By: Will White, Land Advisors Organization Tucson
TUCSON, ARIZONA -- (Editor's Note) Last month Real Estate Daily News began publishing “Tucson’s Land and Housing: 2020 and Beyond” the fist of a 5-part series written in conjunction with Will White of Land Advisors Organization-Tucson. The focus of the series is to provide an insightful look into the various components driving Tucson’s successful, but complex, land and housing market. Will has been a Land Broker in Tucson for over 20 years and currently represents many of Tucson’s most successful master-planned communities and large-scale residential projects. Following is Part 2 of the series.
As I sat down to draft the second installment of our “Tucson’s Land and Housing: 2020 and Beyond” series, it became obvious that it is more important to address the historical disruption we are all facing, rather than the other chapters more relevant to a ‘normal market’. With that in mind, I will be instead discussing the COVID-19 crisis and what I believe to be some of the most significant impacts and implications to Tucson's land and housing market. As I believe this crisis will be shorter than many are predicting, I will address these other topics in future editions of RED News.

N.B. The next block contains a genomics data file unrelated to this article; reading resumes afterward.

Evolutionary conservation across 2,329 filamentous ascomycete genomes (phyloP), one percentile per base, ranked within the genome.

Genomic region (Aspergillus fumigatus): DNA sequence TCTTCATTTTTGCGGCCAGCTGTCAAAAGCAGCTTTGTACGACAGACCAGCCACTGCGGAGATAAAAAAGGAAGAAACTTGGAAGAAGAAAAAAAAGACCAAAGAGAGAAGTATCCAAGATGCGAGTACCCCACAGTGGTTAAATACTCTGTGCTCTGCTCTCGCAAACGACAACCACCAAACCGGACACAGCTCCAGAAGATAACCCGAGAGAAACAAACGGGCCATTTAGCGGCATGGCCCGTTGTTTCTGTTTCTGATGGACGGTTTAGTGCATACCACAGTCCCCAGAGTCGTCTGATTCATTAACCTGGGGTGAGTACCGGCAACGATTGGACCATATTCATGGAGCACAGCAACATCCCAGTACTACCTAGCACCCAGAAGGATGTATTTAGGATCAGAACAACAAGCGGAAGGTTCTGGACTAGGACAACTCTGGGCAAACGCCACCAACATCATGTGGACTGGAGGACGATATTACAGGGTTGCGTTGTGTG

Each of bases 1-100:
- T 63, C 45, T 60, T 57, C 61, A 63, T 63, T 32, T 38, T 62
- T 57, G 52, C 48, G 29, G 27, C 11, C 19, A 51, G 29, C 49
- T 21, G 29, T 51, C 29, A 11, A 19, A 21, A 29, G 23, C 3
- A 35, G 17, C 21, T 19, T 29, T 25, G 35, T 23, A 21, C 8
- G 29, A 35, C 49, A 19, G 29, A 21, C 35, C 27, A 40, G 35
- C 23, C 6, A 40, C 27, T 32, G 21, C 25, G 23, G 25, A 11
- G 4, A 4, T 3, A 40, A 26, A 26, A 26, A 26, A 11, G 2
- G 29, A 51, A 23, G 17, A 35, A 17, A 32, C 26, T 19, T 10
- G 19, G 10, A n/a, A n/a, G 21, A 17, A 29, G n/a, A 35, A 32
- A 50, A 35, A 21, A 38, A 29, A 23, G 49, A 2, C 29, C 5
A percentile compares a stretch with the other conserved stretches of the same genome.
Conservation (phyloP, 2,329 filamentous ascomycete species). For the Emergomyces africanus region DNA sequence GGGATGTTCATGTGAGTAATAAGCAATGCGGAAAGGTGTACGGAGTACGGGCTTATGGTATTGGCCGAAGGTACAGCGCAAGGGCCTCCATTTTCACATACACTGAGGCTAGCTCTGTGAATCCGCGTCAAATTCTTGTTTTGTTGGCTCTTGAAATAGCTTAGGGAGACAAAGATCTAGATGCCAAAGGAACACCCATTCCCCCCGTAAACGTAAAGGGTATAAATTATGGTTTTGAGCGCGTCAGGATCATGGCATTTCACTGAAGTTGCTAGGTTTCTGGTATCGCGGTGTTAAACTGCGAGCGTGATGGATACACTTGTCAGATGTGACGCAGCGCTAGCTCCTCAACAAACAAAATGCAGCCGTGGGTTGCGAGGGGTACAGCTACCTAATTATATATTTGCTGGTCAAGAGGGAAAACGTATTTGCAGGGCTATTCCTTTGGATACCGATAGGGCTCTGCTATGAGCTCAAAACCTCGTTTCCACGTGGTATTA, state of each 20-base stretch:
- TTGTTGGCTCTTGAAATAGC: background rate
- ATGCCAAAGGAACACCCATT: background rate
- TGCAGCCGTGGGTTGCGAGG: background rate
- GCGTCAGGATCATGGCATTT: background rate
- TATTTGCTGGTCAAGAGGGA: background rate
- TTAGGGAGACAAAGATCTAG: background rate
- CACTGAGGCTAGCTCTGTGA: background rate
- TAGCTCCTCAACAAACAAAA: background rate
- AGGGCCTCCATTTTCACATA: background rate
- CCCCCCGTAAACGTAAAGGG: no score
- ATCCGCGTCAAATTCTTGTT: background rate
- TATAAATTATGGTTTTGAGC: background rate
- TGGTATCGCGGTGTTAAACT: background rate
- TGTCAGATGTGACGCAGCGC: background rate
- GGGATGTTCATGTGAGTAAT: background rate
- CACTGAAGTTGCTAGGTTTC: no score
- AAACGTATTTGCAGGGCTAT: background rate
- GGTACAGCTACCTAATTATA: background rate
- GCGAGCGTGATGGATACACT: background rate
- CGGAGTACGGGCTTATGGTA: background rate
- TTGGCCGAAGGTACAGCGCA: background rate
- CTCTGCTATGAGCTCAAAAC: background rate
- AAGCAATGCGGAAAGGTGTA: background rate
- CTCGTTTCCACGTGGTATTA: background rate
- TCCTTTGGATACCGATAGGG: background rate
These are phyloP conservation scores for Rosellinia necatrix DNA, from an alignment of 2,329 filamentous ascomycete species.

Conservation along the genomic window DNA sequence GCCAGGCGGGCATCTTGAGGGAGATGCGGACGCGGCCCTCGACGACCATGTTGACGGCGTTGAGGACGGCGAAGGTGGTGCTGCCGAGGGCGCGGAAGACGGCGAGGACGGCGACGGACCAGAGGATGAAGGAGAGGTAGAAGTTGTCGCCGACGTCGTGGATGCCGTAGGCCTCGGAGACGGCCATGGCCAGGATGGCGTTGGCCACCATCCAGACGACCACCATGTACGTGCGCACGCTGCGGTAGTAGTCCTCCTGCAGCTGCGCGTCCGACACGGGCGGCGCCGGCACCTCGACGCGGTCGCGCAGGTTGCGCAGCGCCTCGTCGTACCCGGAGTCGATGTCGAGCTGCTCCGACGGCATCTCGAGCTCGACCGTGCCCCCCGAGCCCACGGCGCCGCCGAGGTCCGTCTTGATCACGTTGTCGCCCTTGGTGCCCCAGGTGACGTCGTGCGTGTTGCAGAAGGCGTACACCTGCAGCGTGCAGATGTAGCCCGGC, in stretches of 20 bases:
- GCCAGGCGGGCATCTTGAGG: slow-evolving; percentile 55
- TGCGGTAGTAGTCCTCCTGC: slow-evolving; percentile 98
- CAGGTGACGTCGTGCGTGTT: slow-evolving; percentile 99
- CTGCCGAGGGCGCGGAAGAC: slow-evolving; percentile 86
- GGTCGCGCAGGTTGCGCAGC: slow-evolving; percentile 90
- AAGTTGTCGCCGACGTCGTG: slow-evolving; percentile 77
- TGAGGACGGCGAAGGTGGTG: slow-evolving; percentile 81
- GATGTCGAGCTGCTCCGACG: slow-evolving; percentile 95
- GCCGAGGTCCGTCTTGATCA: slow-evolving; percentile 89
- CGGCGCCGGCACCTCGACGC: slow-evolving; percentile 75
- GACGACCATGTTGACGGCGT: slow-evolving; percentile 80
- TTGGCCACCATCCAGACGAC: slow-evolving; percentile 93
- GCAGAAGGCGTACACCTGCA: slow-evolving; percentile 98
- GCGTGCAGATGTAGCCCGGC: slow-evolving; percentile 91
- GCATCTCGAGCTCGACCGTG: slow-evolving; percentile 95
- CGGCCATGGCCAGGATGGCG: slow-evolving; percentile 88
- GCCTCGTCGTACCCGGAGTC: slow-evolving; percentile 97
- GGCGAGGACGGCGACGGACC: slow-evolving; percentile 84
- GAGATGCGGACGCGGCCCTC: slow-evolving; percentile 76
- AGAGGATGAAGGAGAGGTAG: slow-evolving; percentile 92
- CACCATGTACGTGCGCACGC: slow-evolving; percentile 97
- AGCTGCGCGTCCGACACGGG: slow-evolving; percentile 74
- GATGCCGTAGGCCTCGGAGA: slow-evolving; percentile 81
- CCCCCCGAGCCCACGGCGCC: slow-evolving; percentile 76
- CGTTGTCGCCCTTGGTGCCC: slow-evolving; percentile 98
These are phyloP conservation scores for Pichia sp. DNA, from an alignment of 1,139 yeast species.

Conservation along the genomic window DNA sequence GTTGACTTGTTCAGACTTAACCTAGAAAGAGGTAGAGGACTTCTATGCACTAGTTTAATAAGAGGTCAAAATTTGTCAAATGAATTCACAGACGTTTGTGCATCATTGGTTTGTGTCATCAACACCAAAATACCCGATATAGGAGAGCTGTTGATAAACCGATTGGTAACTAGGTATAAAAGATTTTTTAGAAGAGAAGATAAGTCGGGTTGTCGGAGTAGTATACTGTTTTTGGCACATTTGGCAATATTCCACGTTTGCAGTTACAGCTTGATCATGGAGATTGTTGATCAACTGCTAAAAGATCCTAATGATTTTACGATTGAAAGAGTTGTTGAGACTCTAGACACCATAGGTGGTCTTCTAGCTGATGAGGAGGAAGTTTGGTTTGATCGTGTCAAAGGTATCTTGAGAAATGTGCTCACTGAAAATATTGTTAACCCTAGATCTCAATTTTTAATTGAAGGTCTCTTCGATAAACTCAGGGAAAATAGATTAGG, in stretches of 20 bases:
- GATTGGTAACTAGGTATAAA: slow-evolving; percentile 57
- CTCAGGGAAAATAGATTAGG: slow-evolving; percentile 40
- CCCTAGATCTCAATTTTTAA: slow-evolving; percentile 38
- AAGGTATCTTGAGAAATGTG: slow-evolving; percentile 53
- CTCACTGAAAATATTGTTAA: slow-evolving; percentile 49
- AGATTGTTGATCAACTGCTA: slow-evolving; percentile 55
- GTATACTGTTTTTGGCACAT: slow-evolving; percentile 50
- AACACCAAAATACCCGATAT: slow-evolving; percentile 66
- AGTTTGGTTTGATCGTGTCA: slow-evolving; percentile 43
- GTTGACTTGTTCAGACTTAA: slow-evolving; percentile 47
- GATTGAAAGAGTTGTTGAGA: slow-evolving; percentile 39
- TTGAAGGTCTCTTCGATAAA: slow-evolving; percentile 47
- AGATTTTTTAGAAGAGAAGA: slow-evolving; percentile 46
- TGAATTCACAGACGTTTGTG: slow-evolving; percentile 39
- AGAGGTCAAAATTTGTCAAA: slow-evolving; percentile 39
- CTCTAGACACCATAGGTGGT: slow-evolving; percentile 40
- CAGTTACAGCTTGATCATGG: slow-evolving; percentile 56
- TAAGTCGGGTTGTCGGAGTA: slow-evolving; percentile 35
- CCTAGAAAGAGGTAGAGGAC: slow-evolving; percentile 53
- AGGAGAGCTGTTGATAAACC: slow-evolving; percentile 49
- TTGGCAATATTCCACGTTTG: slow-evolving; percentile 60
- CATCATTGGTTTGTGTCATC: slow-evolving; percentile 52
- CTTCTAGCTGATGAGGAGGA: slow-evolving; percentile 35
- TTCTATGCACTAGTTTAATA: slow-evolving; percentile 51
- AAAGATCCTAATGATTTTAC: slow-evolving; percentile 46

To virtually everyone’s surprise, we have opened a brand new, unexpected chapter in the world. Every community is being affected, and Tucson is no exception. What is arguably the most shocking element of the COVID-19 crisis is how quickly it hit, and what an amazing difference 30 days has made. Change has been spectacular, and a unique element of this situation is that everyone has an opinion, but no one truly has an answer. New information is released daily, which is turn changes opinions as to what will happen next.